A family therapist who works to keep young men out of the child welfare system has been jailed on charges he badly beat his adopted 11-year-old son for not doing his homework.
Christopher Spann, 52, of Pittsburgh, remained jailed Friday, a day after his arraignment on charges of aggravated assault, reckless endangerment, and endangering the welfare of a child. Spann pleaded not guilty.
The boy told police he didn’t want to do his homework Tuesday and tossed it in the trash, prompting the beating, which the boy said spanned three hours as he argued with his father about the homework.
Salvation Army workers called police Wednesday after the boy arrived for an after-school program with a black eye, lumps on his head, marks on his face and neck and bruises on his legs.
The boy contends Spann has beaten him several times in the past, but that Tuesday’s incident was the worst, according to a police complaint.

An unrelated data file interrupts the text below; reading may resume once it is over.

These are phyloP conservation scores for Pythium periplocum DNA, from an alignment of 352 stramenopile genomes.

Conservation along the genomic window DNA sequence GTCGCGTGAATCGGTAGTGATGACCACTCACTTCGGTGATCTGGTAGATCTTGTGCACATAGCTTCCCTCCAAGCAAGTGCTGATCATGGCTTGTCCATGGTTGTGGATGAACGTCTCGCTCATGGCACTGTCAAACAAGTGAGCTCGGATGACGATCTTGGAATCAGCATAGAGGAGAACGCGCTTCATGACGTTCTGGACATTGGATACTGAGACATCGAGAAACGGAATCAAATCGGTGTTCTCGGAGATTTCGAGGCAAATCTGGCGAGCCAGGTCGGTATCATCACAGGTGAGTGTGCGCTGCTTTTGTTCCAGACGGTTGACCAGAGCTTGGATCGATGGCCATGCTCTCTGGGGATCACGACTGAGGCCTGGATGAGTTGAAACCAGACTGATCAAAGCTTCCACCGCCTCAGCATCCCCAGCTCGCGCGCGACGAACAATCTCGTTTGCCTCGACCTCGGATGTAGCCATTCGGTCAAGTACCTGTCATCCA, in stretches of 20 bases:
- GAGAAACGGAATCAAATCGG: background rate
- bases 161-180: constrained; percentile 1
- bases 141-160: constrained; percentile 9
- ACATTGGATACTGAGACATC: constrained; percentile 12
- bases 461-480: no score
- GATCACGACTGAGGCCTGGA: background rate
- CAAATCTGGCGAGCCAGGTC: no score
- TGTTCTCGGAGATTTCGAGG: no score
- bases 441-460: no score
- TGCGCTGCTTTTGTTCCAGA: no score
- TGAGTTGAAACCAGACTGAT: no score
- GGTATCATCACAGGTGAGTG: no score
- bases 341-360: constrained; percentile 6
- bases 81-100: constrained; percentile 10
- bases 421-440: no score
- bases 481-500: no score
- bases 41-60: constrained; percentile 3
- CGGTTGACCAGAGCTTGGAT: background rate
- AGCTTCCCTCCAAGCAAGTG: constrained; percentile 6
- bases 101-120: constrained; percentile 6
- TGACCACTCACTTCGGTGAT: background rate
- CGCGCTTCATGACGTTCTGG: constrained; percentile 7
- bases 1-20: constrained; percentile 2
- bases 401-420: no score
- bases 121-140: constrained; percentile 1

The boy told police Spann kept him out of school Wednesday because of the visible marks on his face, and instead took the boy to work with him at Small Seeds Development, a nonprofit where Spann has worked as a subcontractor for two years.
The agency does work for a county program, Inua Ubuntu, that is specifically designed to keep young black males out of the county child welfare system.
Andrew Cheeseboro, chief executive officer of Small Seeds Development, wouldn’t comment on Spann’s employment status. He said his employees are mandated to report child abuse, and “there’s no way any of my staff would see bruises and not report it.”
Police notified the county’s Children, Youth and Families agency, which has placed Spann’s son in foster care.
“After speaking with the young boy, it was apparent to me that he is a genuine and respectful kid, and it is upsetting to see him in such a situation,” police Lt. Jason Lando said.
When officers went to arrest Spann at his home Wednesday night, a county caseworker was there with a teenage boy whom Spann had planned to begin foster parenting, police said.